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Amstel Gold Shakeup: Changing the Cauberg Finish

Few things have so quickly become iconic as the finish of the Amstel Gold race atop the Cauberg climb. This year, the race organizers are moving the finish past the top of the climb in hopes of opening up the race to more potential winners.

Philippe Gilbert liked the post-Cauberg finish of the World Championships last September. Who will this April?
Philippe Gilbert liked the post-Cauberg finish of the World Championships last September. Who will this April?
Bryn Lennon

Few things can rival my love for cyclocross, but one is my love for the spring classics, especially the hilly ones in southern Belgium and in the Netherlands. Amstel, Fleche, and Liege are what spring is all about to me. The mixture of climbing prowess and raw power on display has captivated me for years. The cobbles take a specific sort of hardman to master, but the Ardennes classics can be more wide open and that is what excites me.

So, I am attentive to any change in these races to see what will happen in the coming year's racing. And when news comes out of a major shakeup to a race, I eagerly start speculating as to what may happen to the style of racing in the next edition of the race. What news do I speak of? The Amstel Gold Race is moving its finish line from the top of the Cauberg climb - a 1.200 meter affair with an average gradient around 7% and a maximum of 12% in the middle portion of the climb - down the road. Two kilometers, to be exact. The finish should now resemble the final kilometers of the World Championship road race in 2012, which Philippe Gilbert won by attacking on the climb's steepest slopes and holding off a charging duo of chasers and fast closing peleton to win in splendid solo fashion.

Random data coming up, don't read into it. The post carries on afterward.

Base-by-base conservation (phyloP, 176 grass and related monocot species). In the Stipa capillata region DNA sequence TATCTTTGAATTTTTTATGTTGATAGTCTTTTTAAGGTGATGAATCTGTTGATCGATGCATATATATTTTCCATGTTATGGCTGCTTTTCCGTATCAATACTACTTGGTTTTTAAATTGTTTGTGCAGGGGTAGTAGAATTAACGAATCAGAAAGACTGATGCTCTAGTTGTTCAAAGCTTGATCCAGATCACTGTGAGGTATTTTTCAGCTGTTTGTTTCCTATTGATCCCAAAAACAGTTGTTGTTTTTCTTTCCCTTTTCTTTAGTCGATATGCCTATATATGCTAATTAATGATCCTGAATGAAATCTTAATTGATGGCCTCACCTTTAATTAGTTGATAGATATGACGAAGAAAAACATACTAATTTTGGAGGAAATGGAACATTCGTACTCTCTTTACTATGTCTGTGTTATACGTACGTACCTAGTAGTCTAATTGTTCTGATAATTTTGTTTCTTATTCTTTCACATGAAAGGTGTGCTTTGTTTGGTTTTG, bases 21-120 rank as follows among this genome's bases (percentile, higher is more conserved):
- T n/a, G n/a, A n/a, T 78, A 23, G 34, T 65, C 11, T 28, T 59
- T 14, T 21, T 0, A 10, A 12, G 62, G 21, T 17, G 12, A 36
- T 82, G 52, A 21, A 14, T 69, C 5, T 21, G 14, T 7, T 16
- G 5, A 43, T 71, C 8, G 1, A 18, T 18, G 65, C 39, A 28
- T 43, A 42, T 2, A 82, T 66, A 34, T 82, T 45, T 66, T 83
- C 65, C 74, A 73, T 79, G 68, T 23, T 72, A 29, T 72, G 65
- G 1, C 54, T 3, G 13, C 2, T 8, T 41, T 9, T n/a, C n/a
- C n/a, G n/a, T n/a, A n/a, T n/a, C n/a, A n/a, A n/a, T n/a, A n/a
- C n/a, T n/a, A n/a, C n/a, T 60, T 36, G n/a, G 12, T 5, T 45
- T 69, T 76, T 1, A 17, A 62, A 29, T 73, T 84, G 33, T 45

As iconic as the finish atop the Cauberg is, it is easy to forget that it was only moved there in 2003. Before, Amstel finished in the city of Maastricht and, until 1991, in Meerssen. The Cauberg has long played a pivotal role in the race, just not as the finish of the race. In the years since 2003, the race has become more predictable - a solo attack or small group escapes on the last few climbs or descents before the Cauberg and is usually caught on the lower slopes of the climb. Big favorites cool their jets, letting teammates reel in escapees, until the final 500m of the race when a lengthy uphill sprint ensures. The final 20 kilometers of the race were hard enough to rapidly erode the peleton, but not enough to allow for real tactical racing. Formulaic racing is no fun to watch, so organizers decided to open the playing field some by adding a flatter finish after the Cauberg, partially returning the race to its roots. The new finish venue supposedly has better capacity for VIP, media, and team areas, but are we really convinced that is the driving reason behind changing a 10-year tradition?

Honestly, this is probably a change for the better. As amusing and thrilling as sprints up the Cauberg have been in the past several years - like when Damiano Cunego and Lars Peter Nordhaug ran into each other around 500m to go in the 2012 edition and Peter Sagan imploded 50m from the line after leading out the sprint - the suspense was lacking. All you really had to do was turn on the TV for the last kilometer and see the break die on the 12% slopes and watch the sprint play out. This year, you will want to watch at least four whole kilometers of racing!

Last year's World Championship road race gives us hints of what to expect with this change to the finale. Gilbert launched on the steepest slopes of the climb, got an initial gap, and held on as chasers argued over who would pull in the final 2.000 meters. Behind Gilbert, Edvald Boassan Hagen worked with Alejandro Valverde to hold off the charging pack behind and won the sprint for second. John Degenkolb, a sprinter with some all-round power, led home the chasing pack a second behind Boassan Hagen. The top five was an interesting mix of sprinters, climbers, and classics studs.

The Amstel course will be more selective than the Worlds circuit - no doubt about this. Degenkolb may find it hard to survive to the finish, though more mature riders like Fabian Cancellara and Tom Boonen now have a very good chance to do so. The winner will be a toss up between who can make a devastating attack on the climb and hold a gap - a la Gilbert or Fabian Cancellara - and who can win the sprint behind. These changes may entice some riders who focus on the cobbled classics - notably Cancellara and Boonen - to extend their spring campaigns one more week and try for another win. If so, the prospect of Andy Schleck and Tom Boonen both having chances to win in the same race is quite enthralling. Personally, I can't wait until April to see what happens.